Wednesday, November 24, 2004

Suspension of Disbelief.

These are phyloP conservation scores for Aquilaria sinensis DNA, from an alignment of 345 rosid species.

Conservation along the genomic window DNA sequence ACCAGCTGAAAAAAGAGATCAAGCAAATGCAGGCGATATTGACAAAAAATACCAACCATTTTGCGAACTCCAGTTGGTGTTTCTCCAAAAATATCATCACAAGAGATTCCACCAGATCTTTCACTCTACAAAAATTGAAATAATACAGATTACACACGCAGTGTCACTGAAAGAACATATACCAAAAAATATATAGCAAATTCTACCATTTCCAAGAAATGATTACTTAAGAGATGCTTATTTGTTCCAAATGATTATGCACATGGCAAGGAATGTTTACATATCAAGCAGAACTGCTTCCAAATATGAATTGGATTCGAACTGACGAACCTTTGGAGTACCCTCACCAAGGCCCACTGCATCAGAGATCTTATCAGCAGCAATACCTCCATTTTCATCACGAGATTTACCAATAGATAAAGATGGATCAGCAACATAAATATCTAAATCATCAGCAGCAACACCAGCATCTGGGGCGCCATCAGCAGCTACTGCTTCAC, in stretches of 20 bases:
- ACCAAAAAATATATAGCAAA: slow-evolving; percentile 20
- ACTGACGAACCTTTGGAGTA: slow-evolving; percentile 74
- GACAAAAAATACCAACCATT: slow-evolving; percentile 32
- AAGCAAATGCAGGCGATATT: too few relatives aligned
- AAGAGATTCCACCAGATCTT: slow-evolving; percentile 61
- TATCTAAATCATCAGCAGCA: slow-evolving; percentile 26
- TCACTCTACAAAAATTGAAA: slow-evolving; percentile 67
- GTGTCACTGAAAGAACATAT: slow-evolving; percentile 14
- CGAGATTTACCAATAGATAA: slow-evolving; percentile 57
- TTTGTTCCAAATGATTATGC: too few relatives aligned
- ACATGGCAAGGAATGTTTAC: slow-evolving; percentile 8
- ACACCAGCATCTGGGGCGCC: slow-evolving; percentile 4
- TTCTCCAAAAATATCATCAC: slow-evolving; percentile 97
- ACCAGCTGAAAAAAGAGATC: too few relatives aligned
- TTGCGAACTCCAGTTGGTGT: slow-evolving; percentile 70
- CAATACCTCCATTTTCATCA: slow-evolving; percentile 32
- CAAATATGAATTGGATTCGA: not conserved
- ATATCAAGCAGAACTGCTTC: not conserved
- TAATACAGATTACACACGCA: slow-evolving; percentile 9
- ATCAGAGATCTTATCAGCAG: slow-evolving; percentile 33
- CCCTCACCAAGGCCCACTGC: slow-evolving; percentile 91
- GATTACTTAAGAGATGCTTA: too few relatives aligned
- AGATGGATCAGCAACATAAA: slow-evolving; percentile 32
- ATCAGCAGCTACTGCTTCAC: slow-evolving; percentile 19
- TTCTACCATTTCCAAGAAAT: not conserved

As previously noted, I've been meaning to comment for a while on The Polar Express. The film's stunning visuals are its prime selling point: perfectly capturing the look of the book on which it is based, The Polar Express provides a perfect mix of the real and mundane with the surreal and fantastic. On another level, however, the movie offers an intriguing parable of religious faith, with the principal characters serving as archetypes of different varieties of belief. Hero Boy is the sincere skeptic who wrestles with the existence of God (represented, of course, by Santa Claus) before having something akin to a religious vision that turns him into a confirmed believer. Hero Girl, who never doubts that Santa is real, was a true believer from the get-go and is tapped by Tom Hanks' Conductor (who, I guess, represents organized religion) as a sort of inspirational leader figure. Lonely Boy (who, for what it's worth, is the spitting image of Dewey from Malcolm in the Middle) isn't so much a skeptic as an indifferentist. Christmas (or religion) just doesn't deliver him the benefits that make practice worthwhile, so he doesn't bother - until, like Hero Boy, he has an experience that makes a believer of him. I don't suppose that any of these thoughts are original; I'm sure someone somewhere has expressed them in print or online, though I regret I don't have the time to track down relevant links. In the alternative and for what it's worth, I'm happy to point out that The Polar Express also has a vague connection to the Society of Jesus. The train in the film was inspired by an actual Michigan locomotive, sounds of which were recorded for cinematic use. The name of the star loco? The Pere Marquette. AMDG.


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